Nevertheless, AT WORLD’S END does make up for its ponderous narrative in terms of sheer, audience rousing intrigue and action.  The set pieces and visual sights utterly eclipse anything shown in the previous two films and Verbinksi and company have created some of the most seamless and breathtaking combinations of live action and CGI fakery every committed to the screen.  As I discovered with DEAD MAN’S CHEST, I found myself marveling yet again at Davy Jones, who – like Gollum and Yoda – is a computer generated figure that is so effortlessly submerged within the action of the film.  The temptation with films like this is to overwhelm the viewer with distracting effects, but Jones here is such a nuanced and detailed creature that the effects almost become invisible: he truly looks and feels like a real creature.  This is a credit to the effects team; they certainly have crafted the most realistic CGI creation ever.

The visual effects ingenuity also seems boundless in the film’s climax, where no expense is spared at throwing everything that we have waited two hours for.  In a bravura showcase of wonderfully realized effects, stunt work, and editing, the final hour battle has everything, from sword fighting, to ship-to-ship sea battles, to viscous sea storms that creates a huge swirling hole in the sea itself, to gigantic creatures, etc..  Even if the story to AT WORLD’S END tires viewers, there is no doubt that it is redeemed by the breathless pacing and kinetic battle at the film’s conclusion.  Again, I think that the PIRATES films deserve considerable praise alongside the STAR WARS and LORD OF THE RINGS as being completely immersing on a visual level.  In PIRATES’ case, its fusing of history and fantasy creates an always evocative and thrilling ride.  AT WORLD’S END is never dull to look at.  The creators have crafted a sea-faring universe that is as transfixing and alluring as the galaxies of George Lucas and Middle Earth of J.R.R. Tolkien.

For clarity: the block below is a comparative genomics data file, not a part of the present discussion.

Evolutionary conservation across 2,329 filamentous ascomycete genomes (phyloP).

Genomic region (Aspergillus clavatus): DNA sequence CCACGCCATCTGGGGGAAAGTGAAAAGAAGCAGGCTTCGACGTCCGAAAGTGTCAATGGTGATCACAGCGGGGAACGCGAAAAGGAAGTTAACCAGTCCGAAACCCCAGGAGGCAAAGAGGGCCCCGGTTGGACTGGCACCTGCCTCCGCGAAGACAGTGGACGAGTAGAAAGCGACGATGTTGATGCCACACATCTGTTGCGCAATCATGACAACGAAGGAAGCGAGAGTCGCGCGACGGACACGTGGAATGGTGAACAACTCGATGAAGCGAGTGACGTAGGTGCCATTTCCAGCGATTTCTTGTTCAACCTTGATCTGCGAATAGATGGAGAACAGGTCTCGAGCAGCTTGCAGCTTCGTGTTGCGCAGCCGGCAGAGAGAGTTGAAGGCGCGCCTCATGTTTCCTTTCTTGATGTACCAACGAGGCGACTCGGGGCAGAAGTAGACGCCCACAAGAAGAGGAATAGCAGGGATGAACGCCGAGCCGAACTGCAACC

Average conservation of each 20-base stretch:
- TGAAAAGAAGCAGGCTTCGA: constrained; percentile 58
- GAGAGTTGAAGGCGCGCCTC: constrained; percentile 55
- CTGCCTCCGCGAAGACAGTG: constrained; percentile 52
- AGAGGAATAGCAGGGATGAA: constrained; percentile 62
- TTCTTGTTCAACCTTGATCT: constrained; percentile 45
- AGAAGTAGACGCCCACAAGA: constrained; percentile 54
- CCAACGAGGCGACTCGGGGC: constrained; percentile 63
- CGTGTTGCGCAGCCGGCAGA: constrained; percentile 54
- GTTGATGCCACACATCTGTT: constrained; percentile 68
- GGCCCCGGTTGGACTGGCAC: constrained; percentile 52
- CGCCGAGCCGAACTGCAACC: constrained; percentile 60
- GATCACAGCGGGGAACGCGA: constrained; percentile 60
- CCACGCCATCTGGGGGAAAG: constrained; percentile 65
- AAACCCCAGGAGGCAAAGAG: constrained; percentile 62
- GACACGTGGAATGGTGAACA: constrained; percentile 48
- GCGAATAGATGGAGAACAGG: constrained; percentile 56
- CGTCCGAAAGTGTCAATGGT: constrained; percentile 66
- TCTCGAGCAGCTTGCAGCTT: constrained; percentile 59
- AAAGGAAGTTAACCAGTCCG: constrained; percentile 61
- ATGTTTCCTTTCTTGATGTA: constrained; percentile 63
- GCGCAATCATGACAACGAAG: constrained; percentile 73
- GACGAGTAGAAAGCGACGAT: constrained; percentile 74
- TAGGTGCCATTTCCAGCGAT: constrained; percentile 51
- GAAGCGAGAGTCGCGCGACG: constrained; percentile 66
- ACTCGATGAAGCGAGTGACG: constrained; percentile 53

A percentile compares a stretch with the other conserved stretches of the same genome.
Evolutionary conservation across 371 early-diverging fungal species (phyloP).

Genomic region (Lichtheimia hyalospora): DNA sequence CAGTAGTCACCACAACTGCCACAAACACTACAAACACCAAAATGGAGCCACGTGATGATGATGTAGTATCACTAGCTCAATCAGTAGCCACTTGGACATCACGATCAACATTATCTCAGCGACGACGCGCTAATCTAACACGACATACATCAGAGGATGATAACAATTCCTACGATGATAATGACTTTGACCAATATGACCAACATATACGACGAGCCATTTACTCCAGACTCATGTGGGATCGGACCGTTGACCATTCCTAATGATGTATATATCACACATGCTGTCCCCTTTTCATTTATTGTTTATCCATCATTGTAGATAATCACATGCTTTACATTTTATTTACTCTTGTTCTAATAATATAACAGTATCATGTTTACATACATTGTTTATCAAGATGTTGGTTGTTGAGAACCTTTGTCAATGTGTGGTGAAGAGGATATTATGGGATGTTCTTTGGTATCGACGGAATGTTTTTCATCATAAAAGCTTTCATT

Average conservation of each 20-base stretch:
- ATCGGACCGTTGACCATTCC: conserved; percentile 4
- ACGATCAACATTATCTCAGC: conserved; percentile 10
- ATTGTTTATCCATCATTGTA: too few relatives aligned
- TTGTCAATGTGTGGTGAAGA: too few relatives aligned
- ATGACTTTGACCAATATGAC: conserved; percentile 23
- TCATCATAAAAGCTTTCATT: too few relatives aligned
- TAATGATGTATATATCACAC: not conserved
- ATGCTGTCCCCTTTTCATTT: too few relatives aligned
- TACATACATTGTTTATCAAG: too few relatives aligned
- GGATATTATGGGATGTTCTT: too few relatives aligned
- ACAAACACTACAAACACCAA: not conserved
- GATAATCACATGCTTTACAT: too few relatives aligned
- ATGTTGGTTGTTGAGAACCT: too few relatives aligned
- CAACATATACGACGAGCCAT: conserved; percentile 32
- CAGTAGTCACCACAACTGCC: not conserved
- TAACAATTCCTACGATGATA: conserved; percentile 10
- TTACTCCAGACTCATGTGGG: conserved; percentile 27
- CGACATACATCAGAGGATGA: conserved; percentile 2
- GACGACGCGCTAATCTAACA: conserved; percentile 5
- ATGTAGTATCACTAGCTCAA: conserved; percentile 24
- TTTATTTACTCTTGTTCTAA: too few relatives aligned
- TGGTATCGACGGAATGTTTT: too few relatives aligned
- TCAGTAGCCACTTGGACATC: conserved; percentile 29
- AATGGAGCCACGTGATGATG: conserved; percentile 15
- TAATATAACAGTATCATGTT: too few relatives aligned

Also appealing is the way the film handles some of its main characters.  Captain Jack, as stated, is always a pleasurably goofy hero who steals every scene he’s in.  It’s amazing how he can command the largest laugh from the most innocuous of line delivery (when they all reach the pirate gathering Barbossa says, “There’s not been a gathering like this ever,” to which Jack adds, “And I owe them all money!”).  Perhaps even more interesting are the characters of Will and Elizabeth.  Will himself and his motivations are never really clearly defined, which makes him a bit more intriguing (he is never a squeaky clean hero in this).  Knightly’s Swann has come an awfully long way in the trilogy and has gone from being a damsel in distress to a powerful and commanding presence on the battlefront.  Even Davy Jones has moments of interest.  There is more scene where he momentarily reverts back to his human form that has a melancholic sadness to it. 

The third film in the PIRATES trilogy, AT WORLD’S END,  still feels the burden of a bloated running time and too many unnecessary story elements.  However, as a slam-bam exercise in swashbuckler derring-do, this “final chapter” in the PIRATES trilogy concludes the series on strong, assured footing.  With thrilling and stirring action scenes, some of the most ingenious and photo-realistic CGI visual effects ever conceived, and – yes – Johnny Depp's droll and deprecating performance as Captain Jack Sparrow, AT WORLD’S END makes up for its flaws by being this summer’s best, pure popcorn flick.  More than anything, this is the film that proudly holds the trilogy up on its back; it proudly and triumphantly cries out to deserve worthy recognition and comparisons to other classic, out-of-body escapist films.  THE PIRATES films may not be the equals to the STAR WARS and LORD OF THE RINGS sagas, but in terms of their boundless spirit, imagination, and complete command of using landmark technology to tell their stories, they certainly deserve to be considered in the within the same range.  Thankfully, this "final" film in the trilogy does not walk the plank.



CrAiGeR's other



DEAD MAN'S CHEST  (2006)  jjj 

ON STRANGER TIDES  (2011)  jj1/2 

And, for what it's worth, CrAiGeR's ranking of the PIRATES series:

1.  AT WORLD'S END  (2007)  jjj1/2

2.  CURSE OF THE BLACK PEARL  (2003)  jjj

3.  DEAD MAN'S CHEST (2006)  jjj

4.  ON STRANGER TIDES  (2011)  jj1/2